The Nipah Vaccine Project

Nipah Disease Background

Pig raisers in village

Pig raisers in village. Photo courtesy of Nazmun Nahar

Nipah virus, a paramyxovirus whose wildlife reservoir is the fruit bat (genus Pteropus), was first discovered during a large outbreak of acute encephalitis (brain inflammation) in Malaysia in 1998 among persons who had contact with sick pigs. Apparently, one or more pigs was infected from bats, and the virus then spread efficiently from pig to pig, and then from pigs to humans. This outbreak affected 283 individuals, of which 109 (39%) of the cases were fatal.

Nipah virus outbreaks have been recognized nearly every year in Bangladesh since 2001 and occasionally in neighboring India, Singapore, and the Philippines. Outbreaks in Bangladesh and India have been characterized by frequent person-to-person transmission and the death of over 70% of infected people, an increase from the mortality rate observed in Malaysia in 1998. Since then, preclinical and clinical evidence indicate that the Bangladeshi strain is more virulent than the Malaysian strain.1Mire CE, Satterfield BA, Geisbert JB. Pathogenic Differences between Nipah Virus Bangladesh and Malaysia Strains in Primates: Implications for Antibody Therapy. Sci Rep. 2016 Aug 3;6:30916. Index cases in Bangladesh and India are believed to have acquired Nipah infection by drinking date palm sap, and/or eating date fruit contaminated by excretions and secretions of fruit-eating Pteropus bats.

Molasses treats made from date palm sap. Photo courtesy of Nazmun Nahar

Characteristics of Nipah virus infection that increase the risk of engendering a global pandemic include the susceptibility of humans coupled with the high rate of mutation which is inherent in RNA viruses.  Together, these characteristics could support the emergence of a human-adapted strain capable of spreading rapidly by infecting communities with high population density and global interconnectedness.

Appropriate steps to manage this risk include studies to explore the basis of respiratory transmission, improved surveillance for human infections, support from CEPI and from high-income countries to reduce the risk of person-to-person transmission of infectious agents in low-income health care settings, and development of a vaccine to protect communities at ongoing risk of exposure to the secretions and excretions of Pteropus bats and subsequent interhuman spread.2Luby SP. The pandemic potential of Nipah virus. Antiviral Res. 2013 Oct;100(1):38-43.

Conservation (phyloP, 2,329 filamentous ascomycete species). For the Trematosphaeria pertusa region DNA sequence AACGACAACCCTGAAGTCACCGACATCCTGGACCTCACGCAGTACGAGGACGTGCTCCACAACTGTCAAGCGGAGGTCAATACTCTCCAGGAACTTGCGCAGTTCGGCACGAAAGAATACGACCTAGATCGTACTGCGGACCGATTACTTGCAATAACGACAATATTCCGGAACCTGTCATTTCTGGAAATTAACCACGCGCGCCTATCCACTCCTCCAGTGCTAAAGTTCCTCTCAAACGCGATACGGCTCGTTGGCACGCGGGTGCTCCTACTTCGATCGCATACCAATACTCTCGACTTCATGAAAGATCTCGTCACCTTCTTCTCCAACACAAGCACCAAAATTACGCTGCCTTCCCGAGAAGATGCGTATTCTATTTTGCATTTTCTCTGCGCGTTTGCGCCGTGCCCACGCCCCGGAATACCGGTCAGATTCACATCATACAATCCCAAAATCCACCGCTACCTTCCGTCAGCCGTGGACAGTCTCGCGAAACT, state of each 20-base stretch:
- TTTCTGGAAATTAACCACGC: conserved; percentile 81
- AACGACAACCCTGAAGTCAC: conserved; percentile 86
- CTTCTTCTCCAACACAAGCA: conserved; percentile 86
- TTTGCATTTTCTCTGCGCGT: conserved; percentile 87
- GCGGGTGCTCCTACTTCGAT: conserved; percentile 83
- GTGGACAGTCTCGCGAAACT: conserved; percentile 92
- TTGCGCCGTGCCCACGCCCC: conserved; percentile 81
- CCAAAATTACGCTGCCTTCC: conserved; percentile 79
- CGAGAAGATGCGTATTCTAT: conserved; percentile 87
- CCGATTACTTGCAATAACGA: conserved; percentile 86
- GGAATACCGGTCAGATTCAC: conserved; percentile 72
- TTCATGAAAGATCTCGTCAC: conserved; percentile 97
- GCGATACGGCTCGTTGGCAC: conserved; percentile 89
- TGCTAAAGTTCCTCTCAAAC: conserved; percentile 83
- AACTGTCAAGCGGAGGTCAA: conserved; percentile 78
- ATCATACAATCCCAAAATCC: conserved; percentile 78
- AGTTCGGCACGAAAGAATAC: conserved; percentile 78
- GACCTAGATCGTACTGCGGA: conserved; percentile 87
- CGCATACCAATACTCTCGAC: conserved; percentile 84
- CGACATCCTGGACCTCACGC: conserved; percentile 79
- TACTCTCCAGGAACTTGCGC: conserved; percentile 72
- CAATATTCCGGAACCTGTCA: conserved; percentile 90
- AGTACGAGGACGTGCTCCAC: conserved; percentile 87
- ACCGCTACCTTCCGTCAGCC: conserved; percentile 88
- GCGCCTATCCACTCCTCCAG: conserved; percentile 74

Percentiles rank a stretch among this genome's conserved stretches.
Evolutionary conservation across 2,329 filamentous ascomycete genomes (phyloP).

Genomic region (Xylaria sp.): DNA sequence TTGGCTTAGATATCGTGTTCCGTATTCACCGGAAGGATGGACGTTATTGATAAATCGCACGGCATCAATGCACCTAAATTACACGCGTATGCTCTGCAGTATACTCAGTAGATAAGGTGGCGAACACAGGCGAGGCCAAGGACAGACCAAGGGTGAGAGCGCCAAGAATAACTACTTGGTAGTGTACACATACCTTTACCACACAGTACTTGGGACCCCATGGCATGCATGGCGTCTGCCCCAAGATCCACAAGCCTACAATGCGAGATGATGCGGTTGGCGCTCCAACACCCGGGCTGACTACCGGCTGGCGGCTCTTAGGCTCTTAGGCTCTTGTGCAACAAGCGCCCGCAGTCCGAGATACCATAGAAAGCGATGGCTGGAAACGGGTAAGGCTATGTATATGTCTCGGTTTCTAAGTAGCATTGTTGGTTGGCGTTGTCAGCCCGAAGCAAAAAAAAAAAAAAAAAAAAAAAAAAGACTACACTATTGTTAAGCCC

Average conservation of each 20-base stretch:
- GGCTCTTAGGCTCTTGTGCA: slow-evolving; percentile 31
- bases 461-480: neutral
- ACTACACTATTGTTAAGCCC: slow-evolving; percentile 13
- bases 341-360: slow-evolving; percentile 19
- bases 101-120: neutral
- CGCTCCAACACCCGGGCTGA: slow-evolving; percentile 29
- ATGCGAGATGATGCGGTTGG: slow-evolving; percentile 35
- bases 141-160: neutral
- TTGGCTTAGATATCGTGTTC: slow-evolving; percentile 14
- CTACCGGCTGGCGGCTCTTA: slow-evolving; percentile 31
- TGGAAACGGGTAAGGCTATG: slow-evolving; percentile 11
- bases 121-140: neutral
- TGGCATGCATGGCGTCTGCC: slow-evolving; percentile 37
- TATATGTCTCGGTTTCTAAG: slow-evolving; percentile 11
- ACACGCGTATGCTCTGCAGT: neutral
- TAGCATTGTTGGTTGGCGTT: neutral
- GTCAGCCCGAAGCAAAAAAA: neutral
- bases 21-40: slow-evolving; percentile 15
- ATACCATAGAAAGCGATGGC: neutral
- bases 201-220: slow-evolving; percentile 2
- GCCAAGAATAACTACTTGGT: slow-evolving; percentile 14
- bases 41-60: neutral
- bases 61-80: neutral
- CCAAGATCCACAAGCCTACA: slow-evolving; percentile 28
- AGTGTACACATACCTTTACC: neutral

Nipah Vaccine Target

A sap collector and his grandson. Photo courtesy of Nazmun Nahar

In June 2017, the Word Health Organization (WHO) published their “Target Product Profile for Nipah virus Vaccine” as a guide to vaccine scientists, developers, manufacturers, and funding agencies.3 (accessed 27 Feb 2020). The intended use of a Nipah virus vaccine, to stop a Nipah virus outbreak, resulted in a list of preferred Nipah virus vaccine characteristics. Chief among them are:

  1. Use in all age groups and populations;
  2. Highly favorable risk-benefit profile for saving lives versus any adverse events;
  3. Single-dose immunization rather than a series of injections over time;
  4. Rapid onset of a high level of protection (i.e. 90% ) for preventing infection or disease;
  5. Protection against all strains of Nipah virus (i.e. Nipah virus Bangladesh and Nipah virus Malaysia); and
  6. Registration by a regulatory agency to be followed by WHO Pre-qualification to facilitate purchase by UNICEF for use in outbreaks.

Doctors consulting on cases. Photo courtesy of D. Gray Heppner

Public Health Vaccines (PHV), in collaboration with Crozet BioPharma, is developing a live, attenuated single-dose Nipah virus vaccine which is based upon the vesicular stomatitis virus (VSV) vector. The VSV vector platform is being widely explored for development of multiple vaccine candidates, and recently led to a successful vaccine against the Ebola virus, known as “Ervebo®”,4Package Insert-ERVEBO. (accessed 27 Feb 2020). now approved by the FDA, EMA, and WHO.5WHO prequalifies Ebola vaccine, paving the way for its use in high-risk countries. (accessed 25 March 2020).

PHV’s collaborators at the Rocky Mountain Laboratory, National Institute of Allergy and Infectious Diseases (NIAID) created a vaccine candidate using reverse genetic methods. They showed that a single dose of rVSV-Nipah vaccine showed protection in relevant nonclinical models against challenge with virulent Nipah virus and that antibodies were responsible for the protection. PHV is now making this vaccine and will test it under the regulatory oversight of the United States Food and Drug Administration (FDA) in the United States and in countries where Nipah is a threat to public health.

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